The EU Commission Decision against Servier – a New Dimension to European Pharmaceutical Antitrust?

July 11, 2014

(by Sven Gallasch) On 9 July 2014 the European Commission announced its decision to impose a fine of €427.7 million on French drug maker Servier and five generic companies in relation to so-called ‘pay for delay’ settlements concerning Servier’s bestselling blood pressure drug perindopril. The case differs from the Commission’s earlier decisions against Lundbeck and Johnson & Johnson in a number of rather notable aspects, which will be addressed in this blog post. Read the rest of this entry »


Does Every Little Supermarket Price Guarantee Help?

November 22, 2013

(by Morten Hviid) Last week, Asda’s marketing chief was reported as saying: “It is strange to me that our competitors are touting how much they match prices and are working towards parity. I find it almost anti-competitive that large competitors are talking about and proud to be matching each other’s prices. We are the only ones standing up and saying we’ll be 10 per cent cheaper” (Marketing Week, 15 November).  I have previously pointed out the potential anti-competitive effects of price guarantees, so it is unsurprising that I agree with him on the first point.  I will spell out one overlooked implication of the guarantee offered by Sainsbury’s and partially copied by Tesco below.  However, he is a bit too quick to absolve Asda’s price guarantee from potential anti-competitive blame. Read the rest of this entry »


Chinese Milk Powder Case: How Should We Interpret a Price Cut on the Announcement of an Antitrust Investigation?

July 16, 2013

(by Andreas Stephan) Earlier this month, China’s National Development and Reform Commission (NDRC) announced an investigation into foreign manufacturers of infant milk formula. The very next day, two of the firms in question did something that would be unthinkable in Europe or the US – they announced they would lower their prices and other firms have since followed. Is this the behaviour of remorseful cartelists?  Or is antitrust being used by the Chinese government in the pursuit of non-competition goals?   Read the rest of this entry »


Does the closure of the EU “pay-for-delay” investigations against AstraZeneca and GSK mark the end of pharmaceutical antitrust in Europe?

April 11, 2012

(by Sven Gallasch) Last month the European Commission closed its antitrust investigations into AstraZeneca/Nycomed and GlaxoSmithKline/Synthon BV. These centred on possible anticompetitive agreements to delay generic entry into the market. The investigations had been launched following the European Commission’s Pharmaceutical sector inquiry in 2009. The decision to end the investigations may come as a surprise given comments made at the time by Commissioner Kroes: The inquiry has told us what is wrong with the sector, and now it is time to act. […] We will not hesitate to apply the antitrust rules where such delays result from anticompetitive practices”. So why did the investigation run out of steam? Read the rest of this entry »


Vertical Integration by Software Giants into Manufacturing

February 28, 2012

(by Bruce Lyons)  To business strategists and industrial economists, as well as competition practitioners, it is interesting to reflect on a recent trend in vertical integration.  Google, Microsoft and even Amazon have been positioning in manufacturing, at least in part inspired by the success of Apple’s integrated business model.  Could this eventually lead to vertical silos that ossify each group’s dominance in segments of software and web retailing? Read the rest of this entry »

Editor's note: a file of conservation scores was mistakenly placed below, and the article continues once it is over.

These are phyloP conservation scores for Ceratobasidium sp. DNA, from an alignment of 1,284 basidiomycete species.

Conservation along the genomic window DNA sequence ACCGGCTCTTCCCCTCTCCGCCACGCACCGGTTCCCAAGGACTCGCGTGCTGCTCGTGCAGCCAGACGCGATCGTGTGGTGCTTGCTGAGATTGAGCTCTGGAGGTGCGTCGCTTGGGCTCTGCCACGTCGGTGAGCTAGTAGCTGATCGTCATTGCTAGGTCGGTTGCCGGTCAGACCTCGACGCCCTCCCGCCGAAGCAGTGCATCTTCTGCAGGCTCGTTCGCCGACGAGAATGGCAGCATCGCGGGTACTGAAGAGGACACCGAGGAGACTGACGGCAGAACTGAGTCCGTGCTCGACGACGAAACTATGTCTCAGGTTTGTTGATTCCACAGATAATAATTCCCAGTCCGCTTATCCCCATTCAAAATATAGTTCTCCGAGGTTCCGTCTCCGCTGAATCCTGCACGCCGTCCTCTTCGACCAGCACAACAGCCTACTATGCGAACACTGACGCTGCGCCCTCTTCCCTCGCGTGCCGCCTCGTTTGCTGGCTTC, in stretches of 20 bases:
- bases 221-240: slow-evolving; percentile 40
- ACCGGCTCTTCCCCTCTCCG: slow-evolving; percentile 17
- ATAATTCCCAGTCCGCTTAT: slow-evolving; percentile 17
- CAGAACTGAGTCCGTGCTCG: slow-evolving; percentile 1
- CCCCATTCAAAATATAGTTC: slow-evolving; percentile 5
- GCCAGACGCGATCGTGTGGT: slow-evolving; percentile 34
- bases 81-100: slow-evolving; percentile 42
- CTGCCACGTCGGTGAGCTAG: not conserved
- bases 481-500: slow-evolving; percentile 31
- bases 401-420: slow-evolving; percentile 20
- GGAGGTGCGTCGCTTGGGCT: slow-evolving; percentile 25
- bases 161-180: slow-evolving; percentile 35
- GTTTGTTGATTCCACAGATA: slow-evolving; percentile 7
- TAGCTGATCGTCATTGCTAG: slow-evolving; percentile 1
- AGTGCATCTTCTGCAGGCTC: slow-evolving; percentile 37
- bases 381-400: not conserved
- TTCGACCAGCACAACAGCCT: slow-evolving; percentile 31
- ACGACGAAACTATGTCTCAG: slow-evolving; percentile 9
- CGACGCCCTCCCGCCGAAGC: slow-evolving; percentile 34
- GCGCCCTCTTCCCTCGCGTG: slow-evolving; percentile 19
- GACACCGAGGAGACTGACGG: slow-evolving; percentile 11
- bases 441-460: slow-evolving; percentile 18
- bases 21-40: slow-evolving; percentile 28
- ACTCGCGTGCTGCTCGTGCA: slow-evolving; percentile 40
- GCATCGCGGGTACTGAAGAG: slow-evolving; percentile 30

No Smoke Without Fire? Was the CAT right to quash the OFT decision on the alleged tobacco price fixing conspiracy?

December 16, 2011

(by Bruce Lyons) On 16th April 2010, the OFT imposed a record total fine of £225m on two tobacco companies and ten retailers who they decided had engaged in practices that breached competition law.  The heart of the case was around ‘parity and differential requirements’ (PDR) of the form that, say, Imperial Tobacco requires that the retailer should not price Imperial’s brand A more than 3 pence higher than Gallagher’s brand B.  Rather loosely, I call this ‘price matching’ for ease of exposition but it should be taken to include ‘restoring price differentials’.  Earlier this week, the Competition Appeals Tribunal threw out the case in a decision that will see the OFT repaying the fine and paying huge costs.  Even more importantly, what does it mean for the enforcement of antitrust policy in the UK? Read the rest of this entry »


Supermarket Price Guarantees – and then there were three

October 14, 2011

(by Morten Hviid) Sainsbury’s has now joined its two larger rivals, Tesco and Asda, in offering consumers a price guarantee with an associated possible refund. An interesting aspect of the three guarantees is that they differ on fundamental aspects. Asda promises to beat the rivals by 10% and the guarantee is valid even if Asda has the lower price, so long as this is not 10% below the lowest price rival. Tesco for a short while offered to refund double the difference, though they have now restructured the offer to simply match. Sainsbury’s also promise to match, but their added twist is that rather than the consumer having to do something actively, such as getting onto a website to key in details about their receipt, the refund is printed out at the till when checking out. Sainsbury’s guarantee thus takes the direct hassle out of claiming any refund. The indirect hassle of actually storing and remembering the coupon still remain.  What are the likely effects of the guarantee introduced by Sainsbury’s? Read the rest of this entry »


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